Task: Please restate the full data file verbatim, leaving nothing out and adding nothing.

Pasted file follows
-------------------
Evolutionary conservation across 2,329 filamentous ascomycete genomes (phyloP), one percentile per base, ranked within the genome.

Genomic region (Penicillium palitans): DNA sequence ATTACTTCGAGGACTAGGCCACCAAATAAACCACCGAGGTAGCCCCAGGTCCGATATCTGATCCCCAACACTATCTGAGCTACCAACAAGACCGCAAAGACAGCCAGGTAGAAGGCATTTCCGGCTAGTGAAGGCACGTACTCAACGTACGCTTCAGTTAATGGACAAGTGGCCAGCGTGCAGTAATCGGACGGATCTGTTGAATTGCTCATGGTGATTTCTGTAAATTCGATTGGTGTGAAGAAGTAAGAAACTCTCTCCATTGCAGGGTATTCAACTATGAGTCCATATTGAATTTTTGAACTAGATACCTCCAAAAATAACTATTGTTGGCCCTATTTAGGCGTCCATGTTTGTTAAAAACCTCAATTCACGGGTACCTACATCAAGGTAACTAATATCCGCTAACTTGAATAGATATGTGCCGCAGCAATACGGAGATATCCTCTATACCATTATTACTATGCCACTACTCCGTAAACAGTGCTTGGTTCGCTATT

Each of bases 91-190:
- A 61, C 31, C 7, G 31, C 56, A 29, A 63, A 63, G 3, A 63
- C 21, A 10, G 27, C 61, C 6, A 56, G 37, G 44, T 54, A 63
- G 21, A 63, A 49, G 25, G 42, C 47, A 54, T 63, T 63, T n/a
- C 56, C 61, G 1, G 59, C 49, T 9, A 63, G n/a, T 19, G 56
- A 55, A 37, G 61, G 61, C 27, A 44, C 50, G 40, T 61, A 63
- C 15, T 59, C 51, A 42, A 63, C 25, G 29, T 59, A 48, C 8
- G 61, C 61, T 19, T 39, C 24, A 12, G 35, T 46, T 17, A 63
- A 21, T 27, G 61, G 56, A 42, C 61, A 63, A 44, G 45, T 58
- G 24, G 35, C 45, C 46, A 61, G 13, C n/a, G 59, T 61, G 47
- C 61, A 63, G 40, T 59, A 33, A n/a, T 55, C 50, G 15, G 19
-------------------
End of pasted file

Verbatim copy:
Evolutionary conservation across 2,329 filamentous ascomycete genomes (phyloP), one percentile per base, ranked within the genome.

Genomic region (Penicillium palitans): DNA sequence ATTACTTCGAGGACTAGGCCACCAAATAAACCACCGAGGTAGCCCCAGGTCCGATATCTGATCCCCAACACTATCTGAGCTACCAACAAGACCGCAAAGACAGCCAGGTAGAAGGCATTTCCGGCTAGTGAAGGCACGTACTCAACGTACGCTTCAGTTAATGGACAAGTGGCCAGCGTGCAGTAATCGGACGGATCTGTTGAATTGCTCATGGTGATTTCTGTAAATTCGATTGGTGTGAAGAAGTAAGAAACTCTCTCCATTGCAGGGTATTCAACTATGAGTCCATATTGAATTTTTGAACTAGATACCTCCAAAAATAACTATTGTTGGCCCTATTTAGGCGTCCATGTTTGTTAAAAACCTCAATTCACGGGTACCTACATCAAGGTAACTAATATCCGCTAACTTGAATAGATATGTGCCGCAGCAATACGGAGATATCCTCTATACCATTATTACTATGCCACTACTCCGTAAACAGTGCTTGGTTCGCTATT

Each of bases 91-190:
- A 61, C 31, C 7, G 31, C 56, A 29, A 63, A 63, G 3, A 63
- C 21, A 10, G 27, C 61, C 6, A 56, G 37, G 44, T 54, A 63
- G 21, A 63, A 49, G 25, G 42, C 47, A 54, T 63, T 63, T n/a
- C 56, C 61, G 1, G 59, C 49, T 9, A 63, G n/a, T 19, G 56
- A 55, A 37, G 61, G 61, C 27, A 44, C 50, G 40, T 61, A 63
- C 15, T 59, C 51, A 42, A 63, C 25, G 29, T 59, A 48, C 8
- G 61, C 61, T 19, T 39, C 24, A 12, G 35, T 46, T 17, A 63
- A 21, T 27, G 61, G 56, A 42, C 61, A 63, A 44, G 45, T 58
- G 24, G 35, C 45, C 46, A 61, G 13, C n/a, G 59, T 61, G 47
- C 61, A 63, G 40, T 59, A 33, A n/a, T 55, C 50, G 15, G 19